The people behind this movie have taken a great character in Selina Kyle, just filled with all sorts of creative possibilities, changed her name and gave us a celluloid piece of crap with video game soul. I never thought I'd say this, but this Catwoman actually makes the Joel Schumacher Batman films look good.

Not wanting to end on a down note, here's a thought of hope: now that the Caped Crusader's ongoing cinematic legacy is in fresh and promising new hands (with this summer's forthcoming Batman Beyond), maybe, just maybe, in a few years time, fans will get the kind of movie Catwoman they so richly deserve.

Rating for Style: D
Rating for Substance: F


Image Transfer

Aspect Ratio2:40:1 - Widescreen
Original Aspect Ratioyes

Image Transfer Review: Catwoman is not one of Warner's better first-run titles as far as picture quality. A highly unusual degree of "hot" (too bright) visuals mar the first few minutes of the film. But fortunately (or unfortunately, whichever the case may be), things clear up significantly. Colors seems undersaturated to me at times; at others, not bad. Sharpness is decent while black levels vary in terms of effectiveness.

Image Transfer Grade: C+


Audio Transfer

 LanguageRemote Access
Dolby Digital
English, Frenchyes

Audio Transfer Review: As much as loathed the movie, I must give muted props to its audio mix. Though predictable in execution, the split surrounds with directional sound effects are impressive in the action sequences along with the nice, room-filling ambience of its decent score. Low end is okay with sub action only really emerging during the hip-hop tunes.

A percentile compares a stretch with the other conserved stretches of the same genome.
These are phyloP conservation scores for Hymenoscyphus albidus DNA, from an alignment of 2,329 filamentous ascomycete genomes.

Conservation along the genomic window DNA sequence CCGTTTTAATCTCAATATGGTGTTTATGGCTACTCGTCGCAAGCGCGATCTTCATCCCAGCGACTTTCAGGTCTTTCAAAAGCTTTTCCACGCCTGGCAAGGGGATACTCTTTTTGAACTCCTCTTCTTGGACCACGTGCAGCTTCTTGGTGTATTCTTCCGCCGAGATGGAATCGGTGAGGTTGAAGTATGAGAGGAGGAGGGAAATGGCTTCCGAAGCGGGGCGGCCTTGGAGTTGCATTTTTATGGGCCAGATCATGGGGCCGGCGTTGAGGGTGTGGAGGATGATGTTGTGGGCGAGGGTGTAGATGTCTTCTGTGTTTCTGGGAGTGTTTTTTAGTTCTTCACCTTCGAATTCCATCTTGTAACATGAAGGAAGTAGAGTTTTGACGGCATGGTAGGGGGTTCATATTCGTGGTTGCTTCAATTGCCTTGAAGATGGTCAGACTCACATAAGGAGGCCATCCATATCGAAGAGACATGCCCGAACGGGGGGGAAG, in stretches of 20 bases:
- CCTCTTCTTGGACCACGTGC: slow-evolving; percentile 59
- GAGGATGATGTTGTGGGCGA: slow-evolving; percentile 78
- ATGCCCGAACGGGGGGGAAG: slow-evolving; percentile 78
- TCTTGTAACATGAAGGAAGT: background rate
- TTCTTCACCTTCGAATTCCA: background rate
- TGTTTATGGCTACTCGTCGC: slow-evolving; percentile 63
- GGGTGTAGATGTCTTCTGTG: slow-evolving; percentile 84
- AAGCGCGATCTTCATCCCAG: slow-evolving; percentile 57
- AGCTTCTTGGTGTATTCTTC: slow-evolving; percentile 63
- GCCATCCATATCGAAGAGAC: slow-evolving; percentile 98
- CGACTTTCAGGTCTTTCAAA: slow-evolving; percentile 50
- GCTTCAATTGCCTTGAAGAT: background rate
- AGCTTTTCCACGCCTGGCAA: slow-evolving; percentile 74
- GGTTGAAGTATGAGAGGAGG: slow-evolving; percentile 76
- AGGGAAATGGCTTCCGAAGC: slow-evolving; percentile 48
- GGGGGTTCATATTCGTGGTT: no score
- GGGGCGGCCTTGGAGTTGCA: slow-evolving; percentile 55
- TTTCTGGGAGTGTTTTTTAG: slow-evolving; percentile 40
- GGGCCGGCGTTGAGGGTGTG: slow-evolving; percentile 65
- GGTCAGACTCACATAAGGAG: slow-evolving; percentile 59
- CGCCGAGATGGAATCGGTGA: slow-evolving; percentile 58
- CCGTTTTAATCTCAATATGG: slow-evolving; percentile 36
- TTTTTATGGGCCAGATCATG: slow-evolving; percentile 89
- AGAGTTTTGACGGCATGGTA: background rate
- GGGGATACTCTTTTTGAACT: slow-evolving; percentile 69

Audio Transfer Grade: B


Disc Extras

Full Motion menu with music
Scene Access with 30 cues and remote access
Subtitles/Captions in English, French, Spanish, Portuguese, German, Italian, Japanese with remote access
1 Original Trailer(s)
2 Other Trailer(s) featuring Promo for WB Kid's The Batman, IMAX's Nascar 3D
Packaging: Keep Case
Picture Disc
1 Disc
1-Sided disc(s)
Layers: single

Extra Extras:
  1. The Many Faces of Catwoman
  2. The Making of Catwoman
  3. Additional Scenes
Extras Review: Believe it or not, I have one major rave about this disc in the form of the extremely entertaining The Many Faces of Catwoman, a 30-minute documentary hosted by music legend and Batman TV series alumnus Eartha Kitt. Covering the history of the character from its inception to her unfortunate 2004 re-birth, it's loaded with lots of interesting trivia tidbits, classic comic book art, vintage clips from the adorably campy 1960s ABC series (is there finally light at the end of the tunnel for this show to debut on DVD with the appearance of these excerpts?) and interviews with author Susan Colon (Catwoman: The Life & Times of a Feline Fatale), D.C. Comics' Paul Lovitz, Tim Burton, Adam West, Julie Newmar, Lee Meriwether, and my personal favorite of all the females to slink into the catsuit, Michelle Pfeiffer (whose clips from Batman Returns still look so good; it's always been a big disappointment that her long rumored '90s era solo-turn as Catwoman never came to be).

Padding out the disc are a perfunctory "making-of" and a handful of forgettable Additional Scenes (one of which involves Patience outrunning a pack of angry dogs in a junkyard that isn't half bad).

Faces rates an A- while the behind-the-scenes and trims only musters a D, which rounds out a final extras grade of around...

Extras Grade: C


Final Comments

When Sharon Stone can't transform a bad movie into classic camp, it's a lost cause.